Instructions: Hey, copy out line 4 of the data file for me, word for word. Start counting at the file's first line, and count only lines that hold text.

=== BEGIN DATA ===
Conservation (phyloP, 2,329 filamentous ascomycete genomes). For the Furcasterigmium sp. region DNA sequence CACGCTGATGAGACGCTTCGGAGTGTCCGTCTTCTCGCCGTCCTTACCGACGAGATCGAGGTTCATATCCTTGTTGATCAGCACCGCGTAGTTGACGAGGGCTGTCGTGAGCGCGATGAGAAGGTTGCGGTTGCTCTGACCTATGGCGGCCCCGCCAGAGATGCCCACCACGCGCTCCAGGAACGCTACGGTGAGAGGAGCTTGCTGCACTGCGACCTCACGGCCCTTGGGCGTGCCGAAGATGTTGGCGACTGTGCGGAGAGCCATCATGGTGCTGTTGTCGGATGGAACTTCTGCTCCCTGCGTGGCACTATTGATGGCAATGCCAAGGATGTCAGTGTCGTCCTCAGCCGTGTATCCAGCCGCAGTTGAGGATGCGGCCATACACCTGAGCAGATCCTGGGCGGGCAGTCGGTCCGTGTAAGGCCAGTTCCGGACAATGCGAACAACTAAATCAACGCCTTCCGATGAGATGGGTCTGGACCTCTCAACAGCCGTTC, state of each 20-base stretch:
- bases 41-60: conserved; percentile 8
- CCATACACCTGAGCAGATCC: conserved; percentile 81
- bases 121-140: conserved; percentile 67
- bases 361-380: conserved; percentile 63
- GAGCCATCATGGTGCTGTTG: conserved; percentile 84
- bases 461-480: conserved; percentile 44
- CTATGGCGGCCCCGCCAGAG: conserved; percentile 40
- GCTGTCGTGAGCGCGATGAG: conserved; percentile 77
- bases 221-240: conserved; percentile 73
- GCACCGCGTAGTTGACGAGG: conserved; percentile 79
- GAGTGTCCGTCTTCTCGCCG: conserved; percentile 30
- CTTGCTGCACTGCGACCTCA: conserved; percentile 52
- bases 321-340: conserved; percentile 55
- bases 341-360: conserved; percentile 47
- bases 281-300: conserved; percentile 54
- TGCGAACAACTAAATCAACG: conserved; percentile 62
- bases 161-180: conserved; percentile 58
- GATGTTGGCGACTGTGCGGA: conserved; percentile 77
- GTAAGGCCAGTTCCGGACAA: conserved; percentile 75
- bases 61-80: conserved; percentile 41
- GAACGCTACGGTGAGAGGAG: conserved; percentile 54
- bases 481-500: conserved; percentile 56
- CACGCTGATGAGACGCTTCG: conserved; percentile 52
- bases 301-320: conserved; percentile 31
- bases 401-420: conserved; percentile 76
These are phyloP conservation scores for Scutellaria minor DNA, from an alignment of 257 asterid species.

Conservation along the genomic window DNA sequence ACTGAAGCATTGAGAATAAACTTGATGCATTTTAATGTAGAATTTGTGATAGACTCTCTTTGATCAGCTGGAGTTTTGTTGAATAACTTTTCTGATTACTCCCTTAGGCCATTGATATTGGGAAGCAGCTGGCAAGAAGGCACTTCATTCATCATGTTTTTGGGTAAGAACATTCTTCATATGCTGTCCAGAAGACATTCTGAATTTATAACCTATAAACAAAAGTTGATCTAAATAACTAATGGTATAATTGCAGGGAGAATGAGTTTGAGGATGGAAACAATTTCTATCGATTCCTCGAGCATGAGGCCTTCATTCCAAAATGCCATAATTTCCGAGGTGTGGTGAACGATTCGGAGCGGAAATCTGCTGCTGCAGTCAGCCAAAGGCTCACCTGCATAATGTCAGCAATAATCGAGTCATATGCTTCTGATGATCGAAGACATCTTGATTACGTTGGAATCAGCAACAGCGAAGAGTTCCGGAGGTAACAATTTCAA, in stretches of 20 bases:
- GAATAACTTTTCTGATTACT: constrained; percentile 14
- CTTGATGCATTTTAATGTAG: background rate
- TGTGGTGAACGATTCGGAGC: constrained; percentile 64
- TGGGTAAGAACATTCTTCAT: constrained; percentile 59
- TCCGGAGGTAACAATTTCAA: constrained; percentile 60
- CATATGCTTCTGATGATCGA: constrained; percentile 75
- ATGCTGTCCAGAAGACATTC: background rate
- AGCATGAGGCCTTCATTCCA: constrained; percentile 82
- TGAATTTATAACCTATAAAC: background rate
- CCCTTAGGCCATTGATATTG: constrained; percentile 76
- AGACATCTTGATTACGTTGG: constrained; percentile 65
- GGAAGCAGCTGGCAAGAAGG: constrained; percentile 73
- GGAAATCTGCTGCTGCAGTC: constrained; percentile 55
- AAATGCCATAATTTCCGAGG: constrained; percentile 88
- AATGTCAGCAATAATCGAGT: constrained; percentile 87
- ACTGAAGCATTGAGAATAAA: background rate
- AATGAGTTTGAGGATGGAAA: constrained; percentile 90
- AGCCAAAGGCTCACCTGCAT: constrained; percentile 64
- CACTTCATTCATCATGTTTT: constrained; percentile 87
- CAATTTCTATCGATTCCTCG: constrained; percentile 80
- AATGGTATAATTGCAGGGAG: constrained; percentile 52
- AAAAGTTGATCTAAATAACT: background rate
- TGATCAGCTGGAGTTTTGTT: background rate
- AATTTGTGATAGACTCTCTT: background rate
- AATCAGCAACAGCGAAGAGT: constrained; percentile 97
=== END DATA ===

- bases 121-140: conserved; percentile 67